WASHINGTON: If the Army faces steep cuts in future budgets, it may have to sacrifice some of its top-priority modernization programs,but which ones? “Scenarios matter,” Gen. John “Mike” Murray told me. “Part of how you make those choices, at least from my perspective, is how valuable they are in an operational setting.”
“It’s all about an adversary. It’s all about a specific theater. It’s not capability for capabilities’ sake,” the Army Futures Command chief said in an interview ahead of the AUSA 2020 conference. “We talked about the commonalities between the Russians and the Chinese, [but] depending on which theater you’re talking about, whether that’s a European theater or INDOPACOM [Indo-Pacific Command] theater, different capabilities bring different things to that fight, because it’s a fundamentally different fight on different terrains.”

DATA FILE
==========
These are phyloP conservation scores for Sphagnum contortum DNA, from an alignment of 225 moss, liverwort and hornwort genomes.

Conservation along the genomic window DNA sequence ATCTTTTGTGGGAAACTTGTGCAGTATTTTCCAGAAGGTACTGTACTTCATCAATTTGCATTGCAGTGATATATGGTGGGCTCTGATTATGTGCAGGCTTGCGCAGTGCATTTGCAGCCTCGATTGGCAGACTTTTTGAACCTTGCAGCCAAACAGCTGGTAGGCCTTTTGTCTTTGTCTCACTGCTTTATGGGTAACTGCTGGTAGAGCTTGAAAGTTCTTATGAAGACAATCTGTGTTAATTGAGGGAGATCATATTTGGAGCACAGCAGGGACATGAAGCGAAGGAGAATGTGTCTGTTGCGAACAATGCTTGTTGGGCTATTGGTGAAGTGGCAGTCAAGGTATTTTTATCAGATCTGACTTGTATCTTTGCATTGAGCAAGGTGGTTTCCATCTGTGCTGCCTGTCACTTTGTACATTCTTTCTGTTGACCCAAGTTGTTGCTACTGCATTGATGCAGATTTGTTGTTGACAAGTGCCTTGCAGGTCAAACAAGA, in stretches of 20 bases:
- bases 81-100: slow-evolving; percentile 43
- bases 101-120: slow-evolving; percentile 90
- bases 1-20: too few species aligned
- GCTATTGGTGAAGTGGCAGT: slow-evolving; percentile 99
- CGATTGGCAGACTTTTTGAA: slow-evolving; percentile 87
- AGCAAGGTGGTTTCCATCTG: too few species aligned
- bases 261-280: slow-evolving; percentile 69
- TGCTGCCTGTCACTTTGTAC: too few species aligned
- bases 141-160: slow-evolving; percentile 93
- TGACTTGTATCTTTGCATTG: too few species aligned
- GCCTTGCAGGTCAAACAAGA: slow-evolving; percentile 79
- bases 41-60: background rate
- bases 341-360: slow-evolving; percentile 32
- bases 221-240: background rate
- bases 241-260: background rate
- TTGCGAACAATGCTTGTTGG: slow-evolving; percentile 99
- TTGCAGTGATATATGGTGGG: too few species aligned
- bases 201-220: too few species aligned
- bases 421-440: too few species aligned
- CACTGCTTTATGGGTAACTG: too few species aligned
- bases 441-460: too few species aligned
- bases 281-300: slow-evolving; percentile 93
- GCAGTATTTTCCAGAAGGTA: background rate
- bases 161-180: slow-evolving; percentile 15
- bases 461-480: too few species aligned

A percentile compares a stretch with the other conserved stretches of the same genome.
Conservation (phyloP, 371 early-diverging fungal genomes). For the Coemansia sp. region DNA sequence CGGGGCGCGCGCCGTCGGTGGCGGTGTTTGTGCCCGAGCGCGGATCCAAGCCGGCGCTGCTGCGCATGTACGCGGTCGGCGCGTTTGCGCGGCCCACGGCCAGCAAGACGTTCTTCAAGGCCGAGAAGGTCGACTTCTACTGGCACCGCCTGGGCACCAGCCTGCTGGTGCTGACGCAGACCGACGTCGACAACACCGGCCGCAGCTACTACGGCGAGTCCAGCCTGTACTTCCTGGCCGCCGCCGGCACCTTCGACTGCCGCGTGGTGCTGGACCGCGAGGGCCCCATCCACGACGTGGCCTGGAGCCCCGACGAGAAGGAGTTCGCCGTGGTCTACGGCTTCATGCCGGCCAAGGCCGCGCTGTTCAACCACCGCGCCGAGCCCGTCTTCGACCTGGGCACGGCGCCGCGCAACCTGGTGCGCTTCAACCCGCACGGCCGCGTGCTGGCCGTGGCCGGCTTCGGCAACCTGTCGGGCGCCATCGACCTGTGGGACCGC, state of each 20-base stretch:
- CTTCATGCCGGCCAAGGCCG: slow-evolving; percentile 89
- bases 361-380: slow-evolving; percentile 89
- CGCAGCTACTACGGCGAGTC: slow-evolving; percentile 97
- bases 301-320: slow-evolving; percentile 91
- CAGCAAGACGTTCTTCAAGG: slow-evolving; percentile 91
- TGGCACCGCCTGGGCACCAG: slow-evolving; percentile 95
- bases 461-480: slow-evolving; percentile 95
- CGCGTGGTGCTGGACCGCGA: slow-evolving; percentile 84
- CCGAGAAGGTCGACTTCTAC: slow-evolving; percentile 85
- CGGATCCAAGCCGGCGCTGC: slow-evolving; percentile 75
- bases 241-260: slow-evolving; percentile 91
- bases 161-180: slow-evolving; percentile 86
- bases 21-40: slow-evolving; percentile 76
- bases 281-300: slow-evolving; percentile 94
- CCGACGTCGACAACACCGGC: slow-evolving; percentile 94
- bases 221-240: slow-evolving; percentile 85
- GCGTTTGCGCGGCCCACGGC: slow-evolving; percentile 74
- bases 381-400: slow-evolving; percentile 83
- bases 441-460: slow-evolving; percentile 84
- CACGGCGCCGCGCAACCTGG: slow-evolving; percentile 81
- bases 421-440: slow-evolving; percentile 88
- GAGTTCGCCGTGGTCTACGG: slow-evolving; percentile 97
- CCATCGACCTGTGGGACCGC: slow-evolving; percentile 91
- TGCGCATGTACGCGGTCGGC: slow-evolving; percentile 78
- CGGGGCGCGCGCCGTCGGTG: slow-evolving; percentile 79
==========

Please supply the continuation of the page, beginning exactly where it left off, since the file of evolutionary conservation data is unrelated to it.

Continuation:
The Army’s TRAC analysis center and others are now studying “specific pieces of terrain in specific scenarios, really looking at the utility of just not the 31 [priority programs] but everything in the portfolio,” he told me.
So how do you calculate that value across a range of possible conflicts? Well, you can run detailed mathematical analysis of different warfare scenarios – and in Murray’s Army Futures Command, “we own 50 percent of the Army’s analytical capability,” including TRAC and other organizations. He’s also reorganized and refocused those analytic units to deliver faster answers to Army leaders’ questions.
“They’ve always done great work, [but] I’m not sure who they were working for and what questions they were trying to answer,” Murray said. “What we’re trying to do is get the analytical community organized around is the most pressing questions from the Army based on operational scenarios – not theoretical scenarios.
“These are three-month sprints,” he emphasized, not interminable academic studies. “When I got into this, I found analysis was taking six months, eight months, 12 months. It was always late to inform decision-makers.”
Shadow Of Sequester?
Those top decision-makers are definitely worried.